C. lacteus nicely pruned into a tree form.
The berry period for Cotoneaster lacteus is pretty long, clearly it is well-started now and if you go to this post, you can see it in December and February as well. Clearly, this plant calls to my attention when there are berries more than when there are flowers (not that the flowering period is bad). I’ll try hard to get out and get some shots of the plant in flower this spring.
Not an herbaceous perennial or annual to be seen in this planting but isn’t it glorious right now? If you want a low maintenance planting for sun that looks nice year-round and peaks at an unexpected time, this is it. Let’s take it plant by plant, starting from the left. Read more »
When I saw this plant I thought, “Oh yeah, yeah, this that cool Cryptomeria,” but what was its name? My id skills aren’t what they used to be. A hunt through my old id cards led me to Cryptomeria japonica ‘Spiralis’ but a close look at the branches showed that they aren’t that spirally – but not all ‘Spiralis’ are so I’m sticking with that id unless someone out there can correct me. Read more »
Looking for something other than mulch to go under that well-known water hog, the Western red cedar? Try the native Paxistima myrsinites. It can take sun or shade and can handle even the nastiest of dry shade. Read more »
A summertime look at one of my first postings. This is a nice, simple low-maintenance planting, livened up by he edibles planted in the hell strip.
Check out the April post here.
May 1, 2013
Aren’t the little pink cones adorable? Of course, they won’t stay pink, they’ll eventually turn brown but this would still be a nice plant to have in the garden. Dwarf conifers add great permanent texture; the needles act as a great foil to larger-leaved plants and contrary to popular belief, some conifers clearly display some great seasonal color. Read more »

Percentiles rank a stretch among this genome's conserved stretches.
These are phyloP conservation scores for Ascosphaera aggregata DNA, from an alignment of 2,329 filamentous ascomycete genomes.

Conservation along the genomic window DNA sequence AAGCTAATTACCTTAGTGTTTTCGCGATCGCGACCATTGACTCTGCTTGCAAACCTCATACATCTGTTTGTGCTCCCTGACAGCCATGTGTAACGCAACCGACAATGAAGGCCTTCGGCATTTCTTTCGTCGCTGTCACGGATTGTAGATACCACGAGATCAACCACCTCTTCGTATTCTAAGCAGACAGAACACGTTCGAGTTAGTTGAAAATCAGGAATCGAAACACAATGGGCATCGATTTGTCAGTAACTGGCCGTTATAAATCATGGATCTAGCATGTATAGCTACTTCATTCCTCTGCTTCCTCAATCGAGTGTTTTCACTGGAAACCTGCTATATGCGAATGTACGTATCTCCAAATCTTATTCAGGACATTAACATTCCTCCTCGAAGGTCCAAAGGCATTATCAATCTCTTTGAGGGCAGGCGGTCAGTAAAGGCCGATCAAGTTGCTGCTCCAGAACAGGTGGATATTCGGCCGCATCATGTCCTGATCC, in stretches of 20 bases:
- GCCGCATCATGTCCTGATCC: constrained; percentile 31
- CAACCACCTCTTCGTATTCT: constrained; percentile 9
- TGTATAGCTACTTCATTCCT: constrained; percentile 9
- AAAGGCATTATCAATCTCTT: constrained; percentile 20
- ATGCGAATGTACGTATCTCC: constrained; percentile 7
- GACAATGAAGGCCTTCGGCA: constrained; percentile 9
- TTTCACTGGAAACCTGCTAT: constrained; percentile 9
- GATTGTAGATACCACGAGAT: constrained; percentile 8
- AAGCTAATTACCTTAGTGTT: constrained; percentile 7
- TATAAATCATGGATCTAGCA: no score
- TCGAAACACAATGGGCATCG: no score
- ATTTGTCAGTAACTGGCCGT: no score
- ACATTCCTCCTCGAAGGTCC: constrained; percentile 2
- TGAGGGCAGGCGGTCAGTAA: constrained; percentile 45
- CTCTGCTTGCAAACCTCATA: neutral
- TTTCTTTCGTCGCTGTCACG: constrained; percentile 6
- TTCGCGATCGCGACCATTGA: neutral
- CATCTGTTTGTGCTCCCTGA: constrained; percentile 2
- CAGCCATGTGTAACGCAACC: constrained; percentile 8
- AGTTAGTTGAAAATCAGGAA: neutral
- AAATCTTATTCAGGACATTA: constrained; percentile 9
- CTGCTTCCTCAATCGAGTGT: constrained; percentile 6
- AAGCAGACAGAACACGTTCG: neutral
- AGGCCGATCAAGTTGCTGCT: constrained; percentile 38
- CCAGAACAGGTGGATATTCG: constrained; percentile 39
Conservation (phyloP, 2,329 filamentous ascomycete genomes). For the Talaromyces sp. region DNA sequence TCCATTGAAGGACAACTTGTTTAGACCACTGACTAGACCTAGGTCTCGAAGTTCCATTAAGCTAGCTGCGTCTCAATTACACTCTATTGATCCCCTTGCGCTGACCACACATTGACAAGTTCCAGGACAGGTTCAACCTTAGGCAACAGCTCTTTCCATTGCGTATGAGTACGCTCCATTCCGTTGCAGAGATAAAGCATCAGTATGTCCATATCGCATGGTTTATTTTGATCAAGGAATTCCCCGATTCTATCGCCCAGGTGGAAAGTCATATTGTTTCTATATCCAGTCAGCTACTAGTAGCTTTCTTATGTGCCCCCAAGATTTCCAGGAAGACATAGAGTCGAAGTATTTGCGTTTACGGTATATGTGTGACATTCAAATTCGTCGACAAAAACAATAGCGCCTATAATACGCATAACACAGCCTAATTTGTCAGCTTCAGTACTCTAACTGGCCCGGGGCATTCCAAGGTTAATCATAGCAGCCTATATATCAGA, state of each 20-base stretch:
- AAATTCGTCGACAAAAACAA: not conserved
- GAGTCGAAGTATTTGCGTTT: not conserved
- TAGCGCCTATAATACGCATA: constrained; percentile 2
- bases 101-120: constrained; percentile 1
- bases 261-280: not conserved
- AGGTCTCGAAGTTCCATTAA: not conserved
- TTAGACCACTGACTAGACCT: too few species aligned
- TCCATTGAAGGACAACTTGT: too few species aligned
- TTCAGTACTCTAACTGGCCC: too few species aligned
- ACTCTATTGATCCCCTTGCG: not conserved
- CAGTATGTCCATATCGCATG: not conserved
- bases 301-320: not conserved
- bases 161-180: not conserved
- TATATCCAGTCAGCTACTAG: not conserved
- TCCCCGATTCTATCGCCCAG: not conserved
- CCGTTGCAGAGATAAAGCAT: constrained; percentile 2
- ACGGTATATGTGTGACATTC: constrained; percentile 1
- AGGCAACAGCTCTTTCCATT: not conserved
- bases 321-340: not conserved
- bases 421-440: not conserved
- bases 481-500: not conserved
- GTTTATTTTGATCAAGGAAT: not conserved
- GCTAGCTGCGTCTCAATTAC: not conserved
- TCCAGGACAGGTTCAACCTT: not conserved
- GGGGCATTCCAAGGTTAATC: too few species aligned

Alright, I’m having a mental block. All my attempts to come up with a pithy yet evocative description of these plants falls short so today, I’ll just let the pic explain itself.
- yellow flowers, far left and bottom right – Aurinia saxatilis, basket-of-gold, evergreen
- blue flowers, center – Rosmarinus officinalis, quite possibly ‘Tuscan Blue’ based on how deep a blue the flowers are, evergreen
- chartreuse, short, right – Euphorbia myrsinites, donkey tail spurge, a self-sower so beware.
Confederate jasmine, 3/26/2013
A plain green vine cloaking a fence in March – ho hum. Confederate jasmine is ho hum most of the year but not a bad ho hum. A vine that hides ugly fences, comes through at least this mild winter well-clothed in pristine leaves (no ugly black spots) and flowers well in at least some shade is not a bad plant, but you don’t grow Trachelospermum jasminoides for its evergreen leaves. You grow it for its divine, carrying, summertime fragrance – anything else it give you is just gravy.
For more on Confederate jasmine, check out thispost – August, If only the internet was scratch and sniff.
Late winter seems to specialize in little flowers at your feet. Cyclamen, snowdrops, winter aconites have all been in plentiful bloom (okay the cyclamen aren’t usually plentiful but the pleasure they give is bodacious) and flowering merrily along with them are the crocuses. Read more »
Louise Beebe Wilder (who died in 1938) wrote of snowdrops (Galanthus sp.) saying that she’d seen them force their way upward in mid-winter, “through solid ice and blossom, each surrounded by a tiny melted circle in the ice as if the chill little blossoms emanated a slight warmth before which the frigid element must needs give way.” I believe if I lived in a harsher climate, I would better appreciate these tough little beauties. Read more »